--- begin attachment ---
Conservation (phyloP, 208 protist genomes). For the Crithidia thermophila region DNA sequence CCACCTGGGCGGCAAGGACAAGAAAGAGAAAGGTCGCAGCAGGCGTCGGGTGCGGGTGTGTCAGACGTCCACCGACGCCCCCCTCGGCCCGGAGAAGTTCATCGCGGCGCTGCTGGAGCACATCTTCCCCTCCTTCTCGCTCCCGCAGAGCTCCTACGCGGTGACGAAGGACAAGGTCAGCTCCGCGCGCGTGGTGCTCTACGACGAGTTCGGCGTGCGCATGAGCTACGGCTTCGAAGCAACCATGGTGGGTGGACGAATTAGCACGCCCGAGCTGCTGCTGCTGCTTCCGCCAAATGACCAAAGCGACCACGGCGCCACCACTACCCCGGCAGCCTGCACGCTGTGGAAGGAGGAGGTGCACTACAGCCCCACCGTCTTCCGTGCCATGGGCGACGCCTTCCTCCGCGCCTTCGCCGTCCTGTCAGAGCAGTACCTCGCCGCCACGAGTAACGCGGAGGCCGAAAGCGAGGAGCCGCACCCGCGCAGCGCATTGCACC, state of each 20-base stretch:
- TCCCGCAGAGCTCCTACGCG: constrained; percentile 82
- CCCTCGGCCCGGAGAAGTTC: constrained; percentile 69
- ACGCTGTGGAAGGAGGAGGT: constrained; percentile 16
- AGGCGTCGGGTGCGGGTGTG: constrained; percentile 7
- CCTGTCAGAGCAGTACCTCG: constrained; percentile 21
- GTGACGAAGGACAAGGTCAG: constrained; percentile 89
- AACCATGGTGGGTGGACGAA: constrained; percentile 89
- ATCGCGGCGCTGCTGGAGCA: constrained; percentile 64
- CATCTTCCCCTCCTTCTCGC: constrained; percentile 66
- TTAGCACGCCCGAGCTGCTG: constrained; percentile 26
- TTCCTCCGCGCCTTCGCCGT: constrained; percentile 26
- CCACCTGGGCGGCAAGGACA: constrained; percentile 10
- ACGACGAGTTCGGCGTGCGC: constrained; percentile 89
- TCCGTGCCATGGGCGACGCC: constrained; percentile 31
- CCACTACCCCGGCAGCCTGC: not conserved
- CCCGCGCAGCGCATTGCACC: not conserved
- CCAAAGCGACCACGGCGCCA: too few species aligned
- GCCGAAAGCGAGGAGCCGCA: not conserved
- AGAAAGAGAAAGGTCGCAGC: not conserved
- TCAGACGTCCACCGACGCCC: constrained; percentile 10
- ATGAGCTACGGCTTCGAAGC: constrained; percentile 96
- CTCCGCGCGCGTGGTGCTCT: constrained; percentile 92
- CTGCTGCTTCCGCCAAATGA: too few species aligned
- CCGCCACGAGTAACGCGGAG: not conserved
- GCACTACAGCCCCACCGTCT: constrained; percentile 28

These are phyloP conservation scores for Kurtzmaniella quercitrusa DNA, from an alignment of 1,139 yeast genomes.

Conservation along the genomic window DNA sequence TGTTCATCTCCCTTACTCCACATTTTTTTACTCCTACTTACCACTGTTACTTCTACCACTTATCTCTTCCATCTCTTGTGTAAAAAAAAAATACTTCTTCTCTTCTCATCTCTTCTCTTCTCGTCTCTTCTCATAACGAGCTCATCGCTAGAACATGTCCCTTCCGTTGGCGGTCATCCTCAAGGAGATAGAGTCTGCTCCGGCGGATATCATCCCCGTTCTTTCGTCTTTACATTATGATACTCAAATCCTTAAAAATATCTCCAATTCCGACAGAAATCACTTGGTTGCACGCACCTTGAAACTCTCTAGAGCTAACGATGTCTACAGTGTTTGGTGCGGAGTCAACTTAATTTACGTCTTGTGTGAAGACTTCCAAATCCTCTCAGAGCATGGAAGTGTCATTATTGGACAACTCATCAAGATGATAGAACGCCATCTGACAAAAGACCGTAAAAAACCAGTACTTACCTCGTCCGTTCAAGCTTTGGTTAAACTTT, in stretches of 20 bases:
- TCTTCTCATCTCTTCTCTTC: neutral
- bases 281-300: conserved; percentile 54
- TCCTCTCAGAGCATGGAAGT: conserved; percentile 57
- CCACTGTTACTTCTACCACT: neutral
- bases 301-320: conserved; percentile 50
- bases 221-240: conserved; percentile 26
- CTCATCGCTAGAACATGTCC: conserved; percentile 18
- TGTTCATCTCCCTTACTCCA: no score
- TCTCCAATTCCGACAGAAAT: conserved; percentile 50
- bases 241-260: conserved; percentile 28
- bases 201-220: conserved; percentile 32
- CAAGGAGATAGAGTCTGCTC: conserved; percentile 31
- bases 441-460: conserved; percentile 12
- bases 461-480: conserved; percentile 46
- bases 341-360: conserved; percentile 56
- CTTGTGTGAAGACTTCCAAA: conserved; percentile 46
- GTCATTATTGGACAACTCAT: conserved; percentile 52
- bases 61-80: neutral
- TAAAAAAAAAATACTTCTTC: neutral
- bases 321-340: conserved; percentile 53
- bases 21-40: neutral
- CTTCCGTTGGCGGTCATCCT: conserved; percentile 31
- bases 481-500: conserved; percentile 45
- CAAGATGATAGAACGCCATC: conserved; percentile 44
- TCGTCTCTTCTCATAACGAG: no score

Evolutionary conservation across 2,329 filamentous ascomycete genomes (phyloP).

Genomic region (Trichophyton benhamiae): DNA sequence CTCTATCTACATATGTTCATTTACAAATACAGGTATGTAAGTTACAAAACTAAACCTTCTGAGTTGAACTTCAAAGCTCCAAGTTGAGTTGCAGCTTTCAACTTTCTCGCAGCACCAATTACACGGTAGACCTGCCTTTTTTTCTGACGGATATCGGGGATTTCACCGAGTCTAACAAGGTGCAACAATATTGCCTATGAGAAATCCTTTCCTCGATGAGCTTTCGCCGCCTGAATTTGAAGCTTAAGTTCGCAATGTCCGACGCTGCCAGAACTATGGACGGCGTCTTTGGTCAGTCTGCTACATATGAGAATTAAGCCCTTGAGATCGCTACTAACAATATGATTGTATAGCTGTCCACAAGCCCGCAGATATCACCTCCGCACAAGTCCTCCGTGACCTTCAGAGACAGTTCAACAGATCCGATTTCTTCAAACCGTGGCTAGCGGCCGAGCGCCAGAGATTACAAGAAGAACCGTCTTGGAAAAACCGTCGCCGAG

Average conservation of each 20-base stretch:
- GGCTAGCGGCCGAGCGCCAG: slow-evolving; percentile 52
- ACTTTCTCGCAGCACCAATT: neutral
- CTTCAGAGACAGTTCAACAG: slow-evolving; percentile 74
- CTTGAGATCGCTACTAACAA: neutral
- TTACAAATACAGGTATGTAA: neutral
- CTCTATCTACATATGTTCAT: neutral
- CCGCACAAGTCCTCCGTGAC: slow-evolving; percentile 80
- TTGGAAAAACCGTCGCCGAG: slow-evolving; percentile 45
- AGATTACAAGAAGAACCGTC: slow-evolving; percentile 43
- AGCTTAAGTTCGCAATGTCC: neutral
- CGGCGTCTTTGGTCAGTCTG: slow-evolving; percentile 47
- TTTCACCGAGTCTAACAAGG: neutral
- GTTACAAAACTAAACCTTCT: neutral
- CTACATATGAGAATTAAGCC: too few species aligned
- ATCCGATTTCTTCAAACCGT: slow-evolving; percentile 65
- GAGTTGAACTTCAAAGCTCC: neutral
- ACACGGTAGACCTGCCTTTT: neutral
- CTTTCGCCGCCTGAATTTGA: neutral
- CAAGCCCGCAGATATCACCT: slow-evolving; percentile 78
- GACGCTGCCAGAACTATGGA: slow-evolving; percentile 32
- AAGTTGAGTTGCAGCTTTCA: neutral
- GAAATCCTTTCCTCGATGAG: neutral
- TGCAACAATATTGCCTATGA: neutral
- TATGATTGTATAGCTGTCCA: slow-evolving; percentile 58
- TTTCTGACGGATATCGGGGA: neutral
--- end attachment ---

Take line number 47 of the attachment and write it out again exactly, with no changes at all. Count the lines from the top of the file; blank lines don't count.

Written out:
- TAAAAAAAAAATACTTCTTC: neutral